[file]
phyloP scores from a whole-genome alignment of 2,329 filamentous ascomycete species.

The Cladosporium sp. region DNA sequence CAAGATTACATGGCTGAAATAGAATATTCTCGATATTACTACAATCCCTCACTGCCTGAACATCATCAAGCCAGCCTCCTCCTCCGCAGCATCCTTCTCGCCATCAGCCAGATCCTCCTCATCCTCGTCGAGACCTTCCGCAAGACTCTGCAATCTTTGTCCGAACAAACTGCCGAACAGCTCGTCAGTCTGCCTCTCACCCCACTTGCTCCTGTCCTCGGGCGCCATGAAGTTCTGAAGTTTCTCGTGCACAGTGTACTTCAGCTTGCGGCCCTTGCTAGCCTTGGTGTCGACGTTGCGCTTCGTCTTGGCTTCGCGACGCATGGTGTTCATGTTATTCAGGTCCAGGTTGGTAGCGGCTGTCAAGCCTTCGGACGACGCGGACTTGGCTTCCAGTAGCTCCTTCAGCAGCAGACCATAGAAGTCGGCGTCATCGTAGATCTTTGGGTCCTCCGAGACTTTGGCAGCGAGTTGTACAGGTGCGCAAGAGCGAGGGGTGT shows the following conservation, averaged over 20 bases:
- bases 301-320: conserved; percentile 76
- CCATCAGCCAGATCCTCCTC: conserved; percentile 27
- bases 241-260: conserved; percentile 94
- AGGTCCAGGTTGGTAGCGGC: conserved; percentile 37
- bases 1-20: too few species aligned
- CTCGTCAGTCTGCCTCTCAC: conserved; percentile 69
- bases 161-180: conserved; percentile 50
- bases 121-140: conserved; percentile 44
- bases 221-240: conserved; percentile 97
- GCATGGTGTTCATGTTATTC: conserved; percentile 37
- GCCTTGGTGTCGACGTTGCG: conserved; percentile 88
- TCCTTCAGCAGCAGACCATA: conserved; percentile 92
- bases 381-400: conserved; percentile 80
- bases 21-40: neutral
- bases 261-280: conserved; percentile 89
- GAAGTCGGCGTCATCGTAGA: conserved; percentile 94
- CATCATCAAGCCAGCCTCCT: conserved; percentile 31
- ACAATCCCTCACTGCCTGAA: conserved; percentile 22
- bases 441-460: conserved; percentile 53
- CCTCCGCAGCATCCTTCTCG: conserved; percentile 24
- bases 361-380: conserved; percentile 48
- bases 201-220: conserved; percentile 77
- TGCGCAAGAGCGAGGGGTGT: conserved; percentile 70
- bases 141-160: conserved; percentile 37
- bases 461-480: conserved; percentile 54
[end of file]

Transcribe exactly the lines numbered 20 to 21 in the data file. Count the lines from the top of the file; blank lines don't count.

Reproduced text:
- ACAATCCCTCACTGCCTGAA: conserved; percentile 22
- bases 441-460: conserved; percentile 53